I have an LRUCache that I use to cache thumbnails and other such small bitmaps. Currently, I'm using it in my main activity, however, I'd like to use it my other activities too. This makes me wonder if it's a good idea to simply store this LRUCache object in my custom application singleton (which extends Application) and solve the problem of accessing the cache in other activities. The reason why I'm concerned is because, as I understand it, if the application process is killed - which is very likely to happen when the app is left running for too long in background - the application object and therefore the cache will get garbage collected. Correct me if I'm wrong on that and help me understand this issue better/provide a solution to this problem.
My usual rule of thumb is, for persisted data use disk cache & for quick, dirty & light data, use memory cache (or your lru cache). Be careful with storing bitmaps in memory cache, at least for android devices < 2.3.3, I believe. The pixel data of the bitmap is actually stored in native memory so developers have less control to encourage garbage collections for it. For example, even setting your bitmap to null or invoking the recycle() method may not fully convince the garbage collector to free the bitmap in the dalvik heap (vm heap) since its a small object on the dalvik heap (vm heap), even though it's native counterpart in native memory is large cause OutOfMemoryException.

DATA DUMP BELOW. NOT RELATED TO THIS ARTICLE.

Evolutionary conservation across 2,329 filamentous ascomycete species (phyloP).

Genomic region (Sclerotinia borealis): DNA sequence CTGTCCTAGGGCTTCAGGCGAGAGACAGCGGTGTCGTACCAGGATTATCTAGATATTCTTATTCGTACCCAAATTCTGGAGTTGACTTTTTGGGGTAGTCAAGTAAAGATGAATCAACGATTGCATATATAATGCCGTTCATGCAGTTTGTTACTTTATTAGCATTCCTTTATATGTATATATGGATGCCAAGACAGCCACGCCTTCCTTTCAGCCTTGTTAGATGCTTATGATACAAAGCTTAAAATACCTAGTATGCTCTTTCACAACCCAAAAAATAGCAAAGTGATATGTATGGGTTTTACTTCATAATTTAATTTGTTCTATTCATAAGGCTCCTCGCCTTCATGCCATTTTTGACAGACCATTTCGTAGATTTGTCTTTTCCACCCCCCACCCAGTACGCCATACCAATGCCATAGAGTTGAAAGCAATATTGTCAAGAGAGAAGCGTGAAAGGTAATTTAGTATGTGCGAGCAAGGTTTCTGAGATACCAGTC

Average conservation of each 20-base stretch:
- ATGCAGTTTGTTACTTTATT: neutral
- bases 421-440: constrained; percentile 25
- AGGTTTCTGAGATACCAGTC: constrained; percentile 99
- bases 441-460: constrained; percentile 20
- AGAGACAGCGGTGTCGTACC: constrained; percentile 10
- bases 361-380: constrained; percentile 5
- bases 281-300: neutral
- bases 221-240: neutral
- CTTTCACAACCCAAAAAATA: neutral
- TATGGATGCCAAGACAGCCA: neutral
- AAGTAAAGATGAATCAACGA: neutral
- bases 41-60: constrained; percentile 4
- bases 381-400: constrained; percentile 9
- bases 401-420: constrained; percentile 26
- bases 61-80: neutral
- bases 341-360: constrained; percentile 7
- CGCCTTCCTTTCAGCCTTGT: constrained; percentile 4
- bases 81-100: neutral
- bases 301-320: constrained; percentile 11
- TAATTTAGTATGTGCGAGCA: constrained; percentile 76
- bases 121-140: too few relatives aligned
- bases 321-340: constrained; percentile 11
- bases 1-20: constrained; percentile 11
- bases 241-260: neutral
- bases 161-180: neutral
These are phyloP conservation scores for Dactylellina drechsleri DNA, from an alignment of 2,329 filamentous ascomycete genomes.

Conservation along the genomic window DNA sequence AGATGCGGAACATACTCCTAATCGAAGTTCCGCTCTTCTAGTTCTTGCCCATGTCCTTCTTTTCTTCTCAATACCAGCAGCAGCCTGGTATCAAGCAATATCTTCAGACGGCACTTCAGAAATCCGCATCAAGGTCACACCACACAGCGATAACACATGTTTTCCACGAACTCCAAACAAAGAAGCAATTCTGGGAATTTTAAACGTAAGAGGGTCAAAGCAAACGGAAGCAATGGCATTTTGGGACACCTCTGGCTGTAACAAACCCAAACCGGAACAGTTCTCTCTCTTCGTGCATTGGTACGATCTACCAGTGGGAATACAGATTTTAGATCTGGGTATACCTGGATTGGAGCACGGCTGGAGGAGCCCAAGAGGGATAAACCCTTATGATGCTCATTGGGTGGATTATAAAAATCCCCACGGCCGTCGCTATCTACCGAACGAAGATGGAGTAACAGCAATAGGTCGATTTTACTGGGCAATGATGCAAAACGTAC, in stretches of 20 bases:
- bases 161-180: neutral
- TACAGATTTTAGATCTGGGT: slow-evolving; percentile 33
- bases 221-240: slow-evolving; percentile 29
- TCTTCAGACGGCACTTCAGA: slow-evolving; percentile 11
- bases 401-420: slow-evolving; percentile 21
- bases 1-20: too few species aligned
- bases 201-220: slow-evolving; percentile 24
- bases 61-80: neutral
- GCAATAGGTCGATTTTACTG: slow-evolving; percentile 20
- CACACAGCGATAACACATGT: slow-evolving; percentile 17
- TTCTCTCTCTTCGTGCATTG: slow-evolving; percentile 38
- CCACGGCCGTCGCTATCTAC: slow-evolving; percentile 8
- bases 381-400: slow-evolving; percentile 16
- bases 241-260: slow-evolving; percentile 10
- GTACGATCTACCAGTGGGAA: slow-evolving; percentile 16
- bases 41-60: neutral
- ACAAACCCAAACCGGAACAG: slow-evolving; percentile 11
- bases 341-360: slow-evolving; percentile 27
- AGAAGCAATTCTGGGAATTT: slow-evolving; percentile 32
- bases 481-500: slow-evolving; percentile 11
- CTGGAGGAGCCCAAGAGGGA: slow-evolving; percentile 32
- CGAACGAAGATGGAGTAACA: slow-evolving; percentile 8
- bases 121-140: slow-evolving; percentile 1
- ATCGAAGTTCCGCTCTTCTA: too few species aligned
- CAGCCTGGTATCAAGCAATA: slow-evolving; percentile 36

Sorry for straying off a bit but thought you should know. As for your the answer, your assumption is right. When android is running low on memory it retains the last user activity instance in it's system memory but may kill your process, where your process hosts your application object. So in your case, if you stored 5 bitmap objects in your application object, and users left for sometime, they may come back to an activity requesting a bitmap from a newly created application object by the system, which would then produce a null bitmap.
Given these circumstances the solution is typically clear. If you want to persist data, you can't trust object memory (in-memory, RAM), at least on Android, so disk memory might be your best option.
Hope this helps.
I think this is a perfectly fine idea. Here's a video from Google I/O 2012 with some relevant information: http://www.youtube.com/watch?v=gbQb1PVjfqM